The Morning Vertical, May 25, 2016

Brian Whitmore


So the Kremlin has finally released its most famous hostage. As I write this, kidnapped Ukrainian military pilot Nadia Savchenko is on a flight from Russia to Ukraine. Not much time to process all this, but here are my initial thoughts:

This saga, which has dragged on for nearly two years, has given Ukraine something it has long lacked: a leader with clear and unambiguous moral authority; someone unsullied by the past and uncompromised by the current corrupt elite; someone who took herself to the brink of death for the sake of Ukraine and who flipped the bird at Vladimir Putin's kangaroo court. Ukraine has its Vaclav Havel. Savchenko won't even need to formally enter politics to claim this mantle. Her mere presence on Ukrainian soil should do the trick.

Can the current Ukrainian elite live up to her example? We'll see.

And as for Russia, Savchenko was just the most high-profile example of Moscow's recent habit of hostage-taking: of snatching foreign citizens from their homelands and forcing them to endure ridiculous show trials in Russia. That list runs from Estonian law-enforcement officer Eston Kohver, who has been released, to Ukrainian film director Oleh Sentsov, who has not. For those released, the pattern is similar: the abduction, the transparently absurd charges and cover story, the show trial, and finally the exchange for Russians who have committed actual crimes.

It's a pattern that is bound to repeat itself as long as the Kremlin keeps getting away with it. 

Ukrainian military pilot Nadia Savchenko has been released after being exchanged for two Russian military intelligence officers.

Russia has acknowledged that 14 of its athletes are suspected of doping at the 2008 Summer Olympics in Beijing.

Sports Minister Vitaly Mutko says Russia will pass legislation making doping a criminal offense.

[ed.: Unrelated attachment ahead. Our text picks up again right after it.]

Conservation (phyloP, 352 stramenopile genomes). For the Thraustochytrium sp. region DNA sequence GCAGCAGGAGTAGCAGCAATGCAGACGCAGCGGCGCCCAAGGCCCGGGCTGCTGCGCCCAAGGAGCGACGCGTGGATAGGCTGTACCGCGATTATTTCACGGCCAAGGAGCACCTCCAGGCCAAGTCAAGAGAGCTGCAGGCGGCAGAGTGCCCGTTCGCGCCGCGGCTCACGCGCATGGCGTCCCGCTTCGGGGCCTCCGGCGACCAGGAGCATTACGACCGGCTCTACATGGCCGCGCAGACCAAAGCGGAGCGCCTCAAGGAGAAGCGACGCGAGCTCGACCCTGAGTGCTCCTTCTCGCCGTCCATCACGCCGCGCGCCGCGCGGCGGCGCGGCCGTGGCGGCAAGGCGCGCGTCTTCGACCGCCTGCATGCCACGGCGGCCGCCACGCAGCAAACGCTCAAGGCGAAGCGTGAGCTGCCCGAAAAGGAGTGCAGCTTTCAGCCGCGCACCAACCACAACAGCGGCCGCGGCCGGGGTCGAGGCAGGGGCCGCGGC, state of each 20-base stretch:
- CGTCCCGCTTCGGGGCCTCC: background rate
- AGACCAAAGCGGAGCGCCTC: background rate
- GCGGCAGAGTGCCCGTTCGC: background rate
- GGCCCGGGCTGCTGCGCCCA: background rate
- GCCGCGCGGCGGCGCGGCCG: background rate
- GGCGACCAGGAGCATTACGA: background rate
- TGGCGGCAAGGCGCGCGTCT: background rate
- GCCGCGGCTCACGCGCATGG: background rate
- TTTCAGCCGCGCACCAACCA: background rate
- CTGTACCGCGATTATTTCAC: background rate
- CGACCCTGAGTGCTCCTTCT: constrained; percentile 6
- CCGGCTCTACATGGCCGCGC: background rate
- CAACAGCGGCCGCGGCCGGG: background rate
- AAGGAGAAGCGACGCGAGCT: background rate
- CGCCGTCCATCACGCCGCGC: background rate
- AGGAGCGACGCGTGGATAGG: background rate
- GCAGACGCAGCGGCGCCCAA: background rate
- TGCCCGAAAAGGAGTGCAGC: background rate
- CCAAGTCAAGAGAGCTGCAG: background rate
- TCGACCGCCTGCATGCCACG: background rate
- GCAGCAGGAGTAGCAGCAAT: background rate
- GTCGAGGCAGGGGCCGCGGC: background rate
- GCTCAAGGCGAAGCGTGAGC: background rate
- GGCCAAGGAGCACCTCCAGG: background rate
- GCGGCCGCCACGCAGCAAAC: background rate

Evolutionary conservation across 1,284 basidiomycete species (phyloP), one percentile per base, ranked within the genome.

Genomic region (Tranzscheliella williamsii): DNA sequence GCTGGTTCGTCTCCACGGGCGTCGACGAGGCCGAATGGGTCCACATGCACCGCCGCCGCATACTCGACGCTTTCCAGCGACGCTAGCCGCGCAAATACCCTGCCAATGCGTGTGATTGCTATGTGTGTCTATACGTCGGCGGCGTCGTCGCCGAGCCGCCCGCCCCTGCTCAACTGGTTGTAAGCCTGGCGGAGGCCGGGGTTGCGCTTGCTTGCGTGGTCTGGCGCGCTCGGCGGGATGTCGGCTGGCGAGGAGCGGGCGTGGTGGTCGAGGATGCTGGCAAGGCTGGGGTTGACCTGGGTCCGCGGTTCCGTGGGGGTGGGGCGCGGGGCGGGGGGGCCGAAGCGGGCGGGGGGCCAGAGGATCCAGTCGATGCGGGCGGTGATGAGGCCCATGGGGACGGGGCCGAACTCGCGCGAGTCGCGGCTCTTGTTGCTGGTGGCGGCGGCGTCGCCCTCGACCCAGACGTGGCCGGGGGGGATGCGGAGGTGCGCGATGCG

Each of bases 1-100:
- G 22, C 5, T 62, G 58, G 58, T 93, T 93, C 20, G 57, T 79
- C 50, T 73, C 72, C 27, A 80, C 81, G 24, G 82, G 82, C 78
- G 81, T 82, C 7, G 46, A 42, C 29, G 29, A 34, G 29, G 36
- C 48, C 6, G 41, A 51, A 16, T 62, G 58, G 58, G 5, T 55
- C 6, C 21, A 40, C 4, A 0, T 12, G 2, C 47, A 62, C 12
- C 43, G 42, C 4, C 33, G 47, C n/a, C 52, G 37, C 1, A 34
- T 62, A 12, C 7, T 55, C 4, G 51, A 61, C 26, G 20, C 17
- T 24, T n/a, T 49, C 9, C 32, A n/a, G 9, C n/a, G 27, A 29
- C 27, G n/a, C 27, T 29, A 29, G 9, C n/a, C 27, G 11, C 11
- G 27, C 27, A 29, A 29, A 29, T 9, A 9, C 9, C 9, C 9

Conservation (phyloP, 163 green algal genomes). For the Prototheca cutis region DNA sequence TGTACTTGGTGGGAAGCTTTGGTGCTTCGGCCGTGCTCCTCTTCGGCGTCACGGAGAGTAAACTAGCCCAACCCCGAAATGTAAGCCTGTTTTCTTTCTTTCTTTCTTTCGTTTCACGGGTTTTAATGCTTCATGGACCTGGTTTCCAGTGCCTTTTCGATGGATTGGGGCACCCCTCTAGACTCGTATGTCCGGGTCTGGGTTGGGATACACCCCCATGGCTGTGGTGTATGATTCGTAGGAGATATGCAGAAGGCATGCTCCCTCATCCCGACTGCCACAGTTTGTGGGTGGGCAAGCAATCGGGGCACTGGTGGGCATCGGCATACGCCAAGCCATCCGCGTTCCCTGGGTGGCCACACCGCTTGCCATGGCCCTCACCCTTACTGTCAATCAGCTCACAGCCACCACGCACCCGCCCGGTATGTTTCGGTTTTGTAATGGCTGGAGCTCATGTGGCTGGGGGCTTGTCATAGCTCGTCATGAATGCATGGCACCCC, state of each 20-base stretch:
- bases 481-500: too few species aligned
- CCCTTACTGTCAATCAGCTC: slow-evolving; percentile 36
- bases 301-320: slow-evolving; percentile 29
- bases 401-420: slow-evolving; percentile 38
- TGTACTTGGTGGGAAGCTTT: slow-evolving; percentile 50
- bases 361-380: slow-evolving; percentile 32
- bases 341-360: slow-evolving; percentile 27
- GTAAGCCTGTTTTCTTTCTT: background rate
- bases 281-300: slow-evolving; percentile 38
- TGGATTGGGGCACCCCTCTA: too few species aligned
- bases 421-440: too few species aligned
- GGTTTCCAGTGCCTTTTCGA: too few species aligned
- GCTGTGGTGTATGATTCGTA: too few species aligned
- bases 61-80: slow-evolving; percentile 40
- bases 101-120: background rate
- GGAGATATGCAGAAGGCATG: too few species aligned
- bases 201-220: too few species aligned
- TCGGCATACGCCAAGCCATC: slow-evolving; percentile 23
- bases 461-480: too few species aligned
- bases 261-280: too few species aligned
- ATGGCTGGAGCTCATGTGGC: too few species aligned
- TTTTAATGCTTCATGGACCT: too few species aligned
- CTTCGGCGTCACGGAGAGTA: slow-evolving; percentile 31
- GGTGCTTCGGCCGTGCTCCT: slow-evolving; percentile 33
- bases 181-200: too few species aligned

A Russian national and Portuguese citizen have been arrested in Rome on suspicion of espionage


A War With No Winners

Moscow-based foreign affairs analyst Vladimir Frolov has a thoughtful and in-depth piece in, A War Without Victors: Why Russia and the U.S. Are Powerless In Syria. Frolov writes that the inability of Moscow and Washington to control their proxies in Syria is making a political solution to the conflict unlikely.

Iran Can Surge In Syria, Too

Aron Lund of the Carnegie Endowment for International Peace has a piece that looks at the Iranian ground operation that has buttressed Russia's air campaign in Syria.

"What happened in autumn 2015 was not just that Russia began operating in Syrian airspace. The reason the Russian intervention was so successful was that it was also accompanied by Iranian intervention on the ground," Lund writes.

Wiretap Sting

Election monitor Golos says it has conducted a sting operation to expose that the pro-Kremlin television station NTV has been wiretapping their telephones, most likely with the assistance of the police. Golos employees arranged a fictitious meeting with officials from the Canadian Embassy in Moscow over the telephone, and at the appointed time a camera crew from NTV arrived at their office, Golos chairman Grigory Melkonyants told Novaya Gazeta.

Talking To Putin

Pavel Baev has a piece on The Jamestown Foundation's website on "the futility of dialogue with Vladimir Putin."

"The fundamental political belief in the inherent benefit of maintaining open dialogue with an opponent may be seriously misplaced in Putin’s case," Baev writes. 

"He cannot be dissuaded from using war as an instrument of policy, because only war provides justification for his regime. Nor can he be persuaded to choose what is best for Russia, because his regime is corrupt and the loyal security services (siloviki) are wrangling over the shrinking loot. Even the most no-nonsense talks cannot reduce the unpredictability of Russia’s behavior, because the country is going through spasms of angst and anger. A sincere Western commitment to dialogue could become a means of fooling itself -- and Putin is certainly a great help in that."